I have been merely oppressed by the weariness and tedium and vanity of things lately: nothing stirs me, nothing seems worth doing or worth having done: the only thing that I strongly feel worth while would be to murder as many people as possible so as to diminish the amount of consciousness in the world. These times have to be lived through: there is nothing to be done with them.
We are ... led to a somewhat vague distinction between what we may call "hard" data and "soft" data. This distinction is a matter of degree, and must not be pressed; but if not taken too seriously it may help to make the situation clear. I mean by "hard" data those which resist the solvent influence of critical reflection, and by "soft" data those which, under the operation of this process, become to our minds more or less doubtful.
The demand for certainty is one which is natural to man, but is nevertheless an intellectual vice. So long as men are not trained to withhold judgment in the absence of evidence, they will be led astray by cocksure prophets, and it is likely that their leaders will be either ignorant fanatics or dishonest charlatans. To endure uncertainty is difficult, but so are most of the other virtues.
Of these austerer virtues the love of truth is the chief, and in mathematics, more than elsewhere, the love of truth may find encouragement for waning faith. Every great study is not only an end in itself, but also a means of creating and sustaining a lofty habit of mind; and this purpose should be kept always in view throughout the teaching and learning of mathematics.
... the word "theory" ... was originally an Orphic word, which Cornford interprets as "passionate sympathetic contemplation" ... For Pythagoras, the "passionate sympathetic contemplation" was intellectual, and issued in mathematical knowledge ... To those who have reluctantly learnt a little mathematics in school this may seem strange; but to those who have experienced the intoxicating delight of sudden understanding that mathematics gives, from time to time, to those who love it, the Pythagorean view will seem completely natural.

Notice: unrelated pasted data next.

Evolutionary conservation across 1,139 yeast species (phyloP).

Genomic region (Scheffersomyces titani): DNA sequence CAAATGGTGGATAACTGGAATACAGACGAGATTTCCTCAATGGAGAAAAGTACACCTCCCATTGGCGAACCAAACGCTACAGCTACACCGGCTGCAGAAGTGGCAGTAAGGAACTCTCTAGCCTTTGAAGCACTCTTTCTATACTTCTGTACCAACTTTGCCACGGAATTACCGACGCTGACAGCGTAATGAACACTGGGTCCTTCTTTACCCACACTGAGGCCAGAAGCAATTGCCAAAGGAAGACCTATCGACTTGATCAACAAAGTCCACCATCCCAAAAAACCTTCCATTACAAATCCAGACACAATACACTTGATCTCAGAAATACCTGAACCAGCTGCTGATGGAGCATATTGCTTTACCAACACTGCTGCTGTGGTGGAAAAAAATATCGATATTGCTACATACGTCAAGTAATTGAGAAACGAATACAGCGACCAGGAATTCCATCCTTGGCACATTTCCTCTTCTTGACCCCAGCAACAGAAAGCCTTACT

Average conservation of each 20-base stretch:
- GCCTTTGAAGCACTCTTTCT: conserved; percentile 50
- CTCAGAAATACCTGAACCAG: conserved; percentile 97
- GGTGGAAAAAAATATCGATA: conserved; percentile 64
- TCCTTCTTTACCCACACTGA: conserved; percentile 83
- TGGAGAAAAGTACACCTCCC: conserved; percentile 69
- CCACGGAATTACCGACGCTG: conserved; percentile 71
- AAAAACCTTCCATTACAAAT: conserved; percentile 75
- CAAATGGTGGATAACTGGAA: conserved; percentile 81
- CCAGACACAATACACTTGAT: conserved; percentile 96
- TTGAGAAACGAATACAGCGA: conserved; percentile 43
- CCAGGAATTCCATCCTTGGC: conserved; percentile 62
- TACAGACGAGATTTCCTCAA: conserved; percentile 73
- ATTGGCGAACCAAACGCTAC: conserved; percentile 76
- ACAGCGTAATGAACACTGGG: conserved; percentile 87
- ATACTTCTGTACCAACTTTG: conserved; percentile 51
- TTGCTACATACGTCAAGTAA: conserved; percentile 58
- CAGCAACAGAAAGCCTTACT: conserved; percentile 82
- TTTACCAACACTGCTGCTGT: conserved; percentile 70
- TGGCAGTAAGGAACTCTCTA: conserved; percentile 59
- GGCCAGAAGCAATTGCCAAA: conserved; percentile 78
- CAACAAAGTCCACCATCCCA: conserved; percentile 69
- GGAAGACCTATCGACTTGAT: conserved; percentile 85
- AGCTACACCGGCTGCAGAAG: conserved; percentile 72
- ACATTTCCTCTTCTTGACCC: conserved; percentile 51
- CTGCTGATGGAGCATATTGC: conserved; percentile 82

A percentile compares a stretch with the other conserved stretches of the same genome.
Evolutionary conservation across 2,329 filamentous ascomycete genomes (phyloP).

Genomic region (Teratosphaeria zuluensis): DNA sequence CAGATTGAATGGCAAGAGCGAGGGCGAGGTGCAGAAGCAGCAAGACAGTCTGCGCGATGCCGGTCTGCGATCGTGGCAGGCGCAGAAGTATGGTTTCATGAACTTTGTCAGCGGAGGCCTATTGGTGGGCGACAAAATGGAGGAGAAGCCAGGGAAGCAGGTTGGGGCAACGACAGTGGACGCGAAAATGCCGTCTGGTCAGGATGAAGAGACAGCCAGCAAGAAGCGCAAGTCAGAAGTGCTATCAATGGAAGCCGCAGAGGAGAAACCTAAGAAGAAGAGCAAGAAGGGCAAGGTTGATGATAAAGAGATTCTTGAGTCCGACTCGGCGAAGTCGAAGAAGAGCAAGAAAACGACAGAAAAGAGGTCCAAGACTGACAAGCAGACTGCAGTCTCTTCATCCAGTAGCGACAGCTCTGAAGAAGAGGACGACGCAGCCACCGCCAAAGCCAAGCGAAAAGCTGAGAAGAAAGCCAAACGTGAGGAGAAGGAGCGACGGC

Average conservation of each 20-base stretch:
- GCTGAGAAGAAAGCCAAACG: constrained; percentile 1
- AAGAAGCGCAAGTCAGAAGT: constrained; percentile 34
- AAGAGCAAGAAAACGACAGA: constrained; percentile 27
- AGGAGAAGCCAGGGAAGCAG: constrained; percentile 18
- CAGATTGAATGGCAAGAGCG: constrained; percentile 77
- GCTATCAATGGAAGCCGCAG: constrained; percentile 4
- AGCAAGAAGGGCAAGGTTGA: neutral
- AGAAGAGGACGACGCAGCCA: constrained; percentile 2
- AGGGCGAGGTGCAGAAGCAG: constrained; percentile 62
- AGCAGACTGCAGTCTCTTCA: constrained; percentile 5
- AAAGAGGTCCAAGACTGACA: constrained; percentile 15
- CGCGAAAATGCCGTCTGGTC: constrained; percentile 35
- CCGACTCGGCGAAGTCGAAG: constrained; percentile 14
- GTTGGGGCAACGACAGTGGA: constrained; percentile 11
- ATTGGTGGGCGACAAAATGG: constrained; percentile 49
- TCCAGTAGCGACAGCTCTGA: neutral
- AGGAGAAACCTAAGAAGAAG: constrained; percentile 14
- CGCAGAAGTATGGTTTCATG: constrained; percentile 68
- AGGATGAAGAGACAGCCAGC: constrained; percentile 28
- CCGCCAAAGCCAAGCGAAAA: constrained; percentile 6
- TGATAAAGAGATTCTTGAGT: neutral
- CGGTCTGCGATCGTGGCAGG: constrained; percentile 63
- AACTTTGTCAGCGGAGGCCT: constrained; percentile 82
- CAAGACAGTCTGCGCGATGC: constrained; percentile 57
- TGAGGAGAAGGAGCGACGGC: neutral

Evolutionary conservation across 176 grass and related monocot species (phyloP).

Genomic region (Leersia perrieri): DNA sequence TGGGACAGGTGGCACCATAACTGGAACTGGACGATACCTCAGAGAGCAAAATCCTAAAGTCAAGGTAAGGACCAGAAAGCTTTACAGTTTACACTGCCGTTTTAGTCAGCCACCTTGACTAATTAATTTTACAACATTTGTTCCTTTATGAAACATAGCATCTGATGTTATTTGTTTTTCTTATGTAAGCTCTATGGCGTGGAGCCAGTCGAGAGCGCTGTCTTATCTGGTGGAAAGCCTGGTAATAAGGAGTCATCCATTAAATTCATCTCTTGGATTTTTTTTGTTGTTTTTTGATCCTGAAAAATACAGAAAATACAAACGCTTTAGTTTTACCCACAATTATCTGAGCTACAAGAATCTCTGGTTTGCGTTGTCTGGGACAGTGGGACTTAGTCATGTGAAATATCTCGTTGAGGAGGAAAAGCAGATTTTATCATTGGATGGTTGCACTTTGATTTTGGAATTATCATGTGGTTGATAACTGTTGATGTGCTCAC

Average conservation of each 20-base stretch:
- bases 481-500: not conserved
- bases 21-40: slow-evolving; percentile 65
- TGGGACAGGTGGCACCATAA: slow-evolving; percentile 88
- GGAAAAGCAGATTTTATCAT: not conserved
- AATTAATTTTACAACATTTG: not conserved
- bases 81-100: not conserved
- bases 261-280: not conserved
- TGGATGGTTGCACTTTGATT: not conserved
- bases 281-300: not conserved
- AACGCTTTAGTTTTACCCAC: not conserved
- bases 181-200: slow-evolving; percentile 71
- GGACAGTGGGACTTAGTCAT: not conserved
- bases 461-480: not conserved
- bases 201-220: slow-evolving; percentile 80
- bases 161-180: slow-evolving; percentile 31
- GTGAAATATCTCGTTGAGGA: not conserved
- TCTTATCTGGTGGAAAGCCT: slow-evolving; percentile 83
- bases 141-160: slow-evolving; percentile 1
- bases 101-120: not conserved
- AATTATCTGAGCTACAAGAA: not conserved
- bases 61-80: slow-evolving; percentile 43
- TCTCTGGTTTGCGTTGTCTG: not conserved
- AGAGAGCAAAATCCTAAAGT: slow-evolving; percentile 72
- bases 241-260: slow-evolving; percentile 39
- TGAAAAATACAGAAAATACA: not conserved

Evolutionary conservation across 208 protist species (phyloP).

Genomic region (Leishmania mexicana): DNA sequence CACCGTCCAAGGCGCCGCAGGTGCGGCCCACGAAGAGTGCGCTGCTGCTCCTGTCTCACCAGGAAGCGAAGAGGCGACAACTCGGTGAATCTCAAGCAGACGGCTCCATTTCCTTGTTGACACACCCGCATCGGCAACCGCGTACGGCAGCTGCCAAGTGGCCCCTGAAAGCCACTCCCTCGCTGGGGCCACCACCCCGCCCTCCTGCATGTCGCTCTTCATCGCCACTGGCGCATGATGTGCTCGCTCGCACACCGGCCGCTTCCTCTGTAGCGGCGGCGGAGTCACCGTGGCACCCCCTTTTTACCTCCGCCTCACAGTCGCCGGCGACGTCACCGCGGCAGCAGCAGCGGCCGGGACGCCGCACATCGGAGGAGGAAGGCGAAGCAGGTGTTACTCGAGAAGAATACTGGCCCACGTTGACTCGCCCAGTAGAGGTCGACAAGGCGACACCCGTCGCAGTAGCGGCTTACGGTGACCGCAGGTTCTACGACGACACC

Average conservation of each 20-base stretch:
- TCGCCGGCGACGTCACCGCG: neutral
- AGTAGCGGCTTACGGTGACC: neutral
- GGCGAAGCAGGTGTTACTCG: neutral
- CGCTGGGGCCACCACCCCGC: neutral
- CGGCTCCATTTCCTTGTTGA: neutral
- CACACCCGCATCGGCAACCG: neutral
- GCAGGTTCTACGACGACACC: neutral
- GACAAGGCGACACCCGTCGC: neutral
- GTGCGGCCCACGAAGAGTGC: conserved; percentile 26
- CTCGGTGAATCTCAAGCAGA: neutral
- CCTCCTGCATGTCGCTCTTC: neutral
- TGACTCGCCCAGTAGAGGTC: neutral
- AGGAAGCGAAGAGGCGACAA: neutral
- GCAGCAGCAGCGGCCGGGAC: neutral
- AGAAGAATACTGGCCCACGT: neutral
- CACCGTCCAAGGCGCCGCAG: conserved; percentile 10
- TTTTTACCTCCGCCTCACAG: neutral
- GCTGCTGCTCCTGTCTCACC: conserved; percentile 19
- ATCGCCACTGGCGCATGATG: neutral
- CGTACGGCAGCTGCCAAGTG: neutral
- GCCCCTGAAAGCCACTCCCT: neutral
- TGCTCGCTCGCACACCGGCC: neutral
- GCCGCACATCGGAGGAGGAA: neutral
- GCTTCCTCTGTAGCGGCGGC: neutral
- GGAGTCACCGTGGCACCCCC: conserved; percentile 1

In the great depression, things could only be set right by causing the idle plant to work again . . . Roosevelt . . . spent billions of public money and created a huge public debt, but by so doing he revived production and brought his country out of the depression. Businessmen, who in spite of such a sharp lesson continued to believe in old-fashioned economics, were infinitely shocked, and although Roosevelt saved them from ruin, they continued to curse him and to speak of him as 'the madman in the White House.' . . . [It's one more] striking example of inability to learn from experience.
The question of "unreality"is a very important one. Misled by grammar, the great majority of those logicians who have dealt with this question have dealt with it on mistaken lines. They have regarded grammatical form as a surer guide in analysis than, in fact, it is. And they have not known what differences in grammatical form are important.
Science tells us what we can know but what we can know is little and if we forget how much we cannot know we become insensitive of many things of very great importance. Theology, on the other hand induces a dogmatic belief that we have knowledge where in fact we have ignorance and by doing so generates a kind of impertinent insolence towards the universe. Uncertainty in the presence of vivid hopes and fears is painful, but must be endured if we wish to live without the support of comforting fairy tales.
I am looking forward very much to getting back to Cambridge, and being able to say what I think and not to mean what I say: two things which at home are impossible. Cambridge is one of the few places where one can talk unlimited nonsense and generalities without anyone pulling one up or confronting one with them when one says just the opposite the next day.
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